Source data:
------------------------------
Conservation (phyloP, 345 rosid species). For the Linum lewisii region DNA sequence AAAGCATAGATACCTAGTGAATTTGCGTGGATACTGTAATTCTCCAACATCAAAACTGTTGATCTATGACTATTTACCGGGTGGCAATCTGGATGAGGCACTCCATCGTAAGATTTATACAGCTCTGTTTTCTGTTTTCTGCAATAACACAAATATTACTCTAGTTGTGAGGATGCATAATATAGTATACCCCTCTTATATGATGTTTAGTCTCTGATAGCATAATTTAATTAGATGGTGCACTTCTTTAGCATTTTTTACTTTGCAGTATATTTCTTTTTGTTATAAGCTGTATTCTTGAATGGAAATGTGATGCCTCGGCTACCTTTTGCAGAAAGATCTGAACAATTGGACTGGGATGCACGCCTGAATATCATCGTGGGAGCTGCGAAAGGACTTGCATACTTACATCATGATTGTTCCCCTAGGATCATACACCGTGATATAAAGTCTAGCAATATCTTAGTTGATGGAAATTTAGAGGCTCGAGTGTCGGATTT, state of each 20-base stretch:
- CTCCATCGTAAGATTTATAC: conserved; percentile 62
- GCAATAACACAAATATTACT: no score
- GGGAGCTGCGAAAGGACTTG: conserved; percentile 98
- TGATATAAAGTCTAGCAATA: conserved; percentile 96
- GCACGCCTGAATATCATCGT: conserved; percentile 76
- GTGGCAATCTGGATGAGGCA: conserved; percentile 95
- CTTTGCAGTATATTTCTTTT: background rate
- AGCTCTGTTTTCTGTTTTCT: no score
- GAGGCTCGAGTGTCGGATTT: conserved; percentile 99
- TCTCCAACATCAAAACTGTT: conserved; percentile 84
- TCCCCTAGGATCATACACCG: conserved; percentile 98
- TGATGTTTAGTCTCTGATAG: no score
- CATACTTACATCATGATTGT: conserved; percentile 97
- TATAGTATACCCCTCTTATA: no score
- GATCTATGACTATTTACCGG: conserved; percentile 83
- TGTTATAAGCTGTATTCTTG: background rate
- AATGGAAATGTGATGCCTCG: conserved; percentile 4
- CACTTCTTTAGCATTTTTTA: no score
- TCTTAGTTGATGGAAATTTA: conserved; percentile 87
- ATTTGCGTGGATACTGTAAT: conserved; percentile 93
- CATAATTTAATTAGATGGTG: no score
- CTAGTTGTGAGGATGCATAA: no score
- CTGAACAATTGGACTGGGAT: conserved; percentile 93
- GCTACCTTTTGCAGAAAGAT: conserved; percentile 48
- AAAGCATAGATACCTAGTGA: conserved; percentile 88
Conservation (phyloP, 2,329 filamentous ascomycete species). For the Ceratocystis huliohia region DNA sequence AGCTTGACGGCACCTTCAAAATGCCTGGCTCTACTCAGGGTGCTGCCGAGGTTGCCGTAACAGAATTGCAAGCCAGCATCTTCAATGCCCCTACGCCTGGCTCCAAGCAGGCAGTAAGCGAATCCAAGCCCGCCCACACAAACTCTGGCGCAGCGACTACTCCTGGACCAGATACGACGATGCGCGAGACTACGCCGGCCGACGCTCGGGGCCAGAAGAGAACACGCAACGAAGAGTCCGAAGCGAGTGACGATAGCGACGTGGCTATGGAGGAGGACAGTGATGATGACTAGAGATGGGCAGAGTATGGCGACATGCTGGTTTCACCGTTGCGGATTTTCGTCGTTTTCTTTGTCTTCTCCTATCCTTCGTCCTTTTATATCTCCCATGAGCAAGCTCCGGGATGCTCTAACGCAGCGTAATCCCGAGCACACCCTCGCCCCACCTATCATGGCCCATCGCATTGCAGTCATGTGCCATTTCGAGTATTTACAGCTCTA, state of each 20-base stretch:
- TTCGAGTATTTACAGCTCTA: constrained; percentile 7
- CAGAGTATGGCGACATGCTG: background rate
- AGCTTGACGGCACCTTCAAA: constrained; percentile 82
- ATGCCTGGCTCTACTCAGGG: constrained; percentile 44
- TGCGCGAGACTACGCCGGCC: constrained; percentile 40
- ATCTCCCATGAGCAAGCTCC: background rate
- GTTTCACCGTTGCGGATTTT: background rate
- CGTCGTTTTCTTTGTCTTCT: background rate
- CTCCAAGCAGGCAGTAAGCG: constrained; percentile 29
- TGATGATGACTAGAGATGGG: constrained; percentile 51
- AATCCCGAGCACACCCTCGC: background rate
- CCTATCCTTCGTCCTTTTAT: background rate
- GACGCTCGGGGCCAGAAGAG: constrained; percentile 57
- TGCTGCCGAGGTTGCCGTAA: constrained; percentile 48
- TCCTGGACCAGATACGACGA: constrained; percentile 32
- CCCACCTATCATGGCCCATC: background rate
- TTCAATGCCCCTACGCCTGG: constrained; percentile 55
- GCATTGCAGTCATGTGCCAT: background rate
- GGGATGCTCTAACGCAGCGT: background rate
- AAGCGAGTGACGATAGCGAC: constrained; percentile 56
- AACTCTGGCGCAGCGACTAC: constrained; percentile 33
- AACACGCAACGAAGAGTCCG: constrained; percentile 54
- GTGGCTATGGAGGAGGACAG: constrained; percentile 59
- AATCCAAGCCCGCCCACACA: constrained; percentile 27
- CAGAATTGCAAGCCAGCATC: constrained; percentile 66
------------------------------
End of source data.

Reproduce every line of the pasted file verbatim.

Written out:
Conservation (phyloP, 345 rosid species). For the Linum lewisii region DNA sequence AAAGCATAGATACCTAGTGAATTTGCGTGGATACTGTAATTCTCCAACATCAAAACTGTTGATCTATGACTATTTACCGGGTGGCAATCTGGATGAGGCACTCCATCGTAAGATTTATACAGCTCTGTTTTCTGTTTTCTGCAATAACACAAATATTACTCTAGTTGTGAGGATGCATAATATAGTATACCCCTCTTATATGATGTTTAGTCTCTGATAGCATAATTTAATTAGATGGTGCACTTCTTTAGCATTTTTTACTTTGCAGTATATTTCTTTTTGTTATAAGCTGTATTCTTGAATGGAAATGTGATGCCTCGGCTACCTTTTGCAGAAAGATCTGAACAATTGGACTGGGATGCACGCCTGAATATCATCGTGGGAGCTGCGAAAGGACTTGCATACTTACATCATGATTGTTCCCCTAGGATCATACACCGTGATATAAAGTCTAGCAATATCTTAGTTGATGGAAATTTAGAGGCTCGAGTGTCGGATTT, state of each 20-base stretch:
- CTCCATCGTAAGATTTATAC: conserved; percentile 62
- GCAATAACACAAATATTACT: no score
- GGGAGCTGCGAAAGGACTTG: conserved; percentile 98
- TGATATAAAGTCTAGCAATA: conserved; percentile 96
- GCACGCCTGAATATCATCGT: conserved; percentile 76
- GTGGCAATCTGGATGAGGCA: conserved; percentile 95
- CTTTGCAGTATATTTCTTTT: background rate
- AGCTCTGTTTTCTGTTTTCT: no score
- GAGGCTCGAGTGTCGGATTT: conserved; percentile 99
- TCTCCAACATCAAAACTGTT: conserved; percentile 84
- TCCCCTAGGATCATACACCG: conserved; percentile 98
- TGATGTTTAGTCTCTGATAG: no score
- CATACTTACATCATGATTGT: conserved; percentile 97
- TATAGTATACCCCTCTTATA: no score
- GATCTATGACTATTTACCGG: conserved; percentile 83
- TGTTATAAGCTGTATTCTTG: background rate
- AATGGAAATGTGATGCCTCG: conserved; percentile 4
- CACTTCTTTAGCATTTTTTA: no score
- TCTTAGTTGATGGAAATTTA: conserved; percentile 87
- ATTTGCGTGGATACTGTAAT: conserved; percentile 93
- CATAATTTAATTAGATGGTG: no score
- CTAGTTGTGAGGATGCATAA: no score
- CTGAACAATTGGACTGGGAT: conserved; percentile 93
- GCTACCTTTTGCAGAAAGAT: conserved; percentile 48
- AAAGCATAGATACCTAGTGA: conserved; percentile 88
Conservation (phyloP, 2,329 filamentous ascomycete species). For the Ceratocystis huliohia region DNA sequence AGCTTGACGGCACCTTCAAAATGCCTGGCTCTACTCAGGGTGCTGCCGAGGTTGCCGTAACAGAATTGCAAGCCAGCATCTTCAATGCCCCTACGCCTGGCTCCAAGCAGGCAGTAAGCGAATCCAAGCCCGCCCACACAAACTCTGGCGCAGCGACTACTCCTGGACCAGATACGACGATGCGCGAGACTACGCCGGCCGACGCTCGGGGCCAGAAGAGAACACGCAACGAAGAGTCCGAAGCGAGTGACGATAGCGACGTGGCTATGGAGGAGGACAGTGATGATGACTAGAGATGGGCAGAGTATGGCGACATGCTGGTTTCACCGTTGCGGATTTTCGTCGTTTTCTTTGTCTTCTCCTATCCTTCGTCCTTTTATATCTCCCATGAGCAAGCTCCGGGATGCTCTAACGCAGCGTAATCCCGAGCACACCCTCGCCCCACCTATCATGGCCCATCGCATTGCAGTCATGTGCCATTTCGAGTATTTACAGCTCTA, state of each 20-base stretch:
- TTCGAGTATTTACAGCTCTA: constrained; percentile 7
- CAGAGTATGGCGACATGCTG: background rate
- AGCTTGACGGCACCTTCAAA: constrained; percentile 82
- ATGCCTGGCTCTACTCAGGG: constrained; percentile 44
- TGCGCGAGACTACGCCGGCC: constrained; percentile 40
- ATCTCCCATGAGCAAGCTCC: background rate
- GTTTCACCGTTGCGGATTTT: background rate
- CGTCGTTTTCTTTGTCTTCT: background rate
- CTCCAAGCAGGCAGTAAGCG: constrained; percentile 29
- TGATGATGACTAGAGATGGG: constrained; percentile 51
- AATCCCGAGCACACCCTCGC: background rate
- CCTATCCTTCGTCCTTTTAT: background rate
- GACGCTCGGGGCCAGAAGAG: constrained; percentile 57
- TGCTGCCGAGGTTGCCGTAA: constrained; percentile 48
- TCCTGGACCAGATACGACGA: constrained; percentile 32
- CCCACCTATCATGGCCCATC: background rate
- TTCAATGCCCCTACGCCTGG: constrained; percentile 55
- GCATTGCAGTCATGTGCCAT: background rate
- GGGATGCTCTAACGCAGCGT: background rate
- AAGCGAGTGACGATAGCGAC: constrained; percentile 56
- AACTCTGGCGCAGCGACTAC: constrained; percentile 33
- AACACGCAACGAAGAGTCCG: constrained; percentile 54
- GTGGCTATGGAGGAGGACAG: constrained; percentile 59
- AATCCAAGCCCGCCCACACA: constrained; percentile 27
- CAGAATTGCAAGCCAGCATC: constrained; percentile 66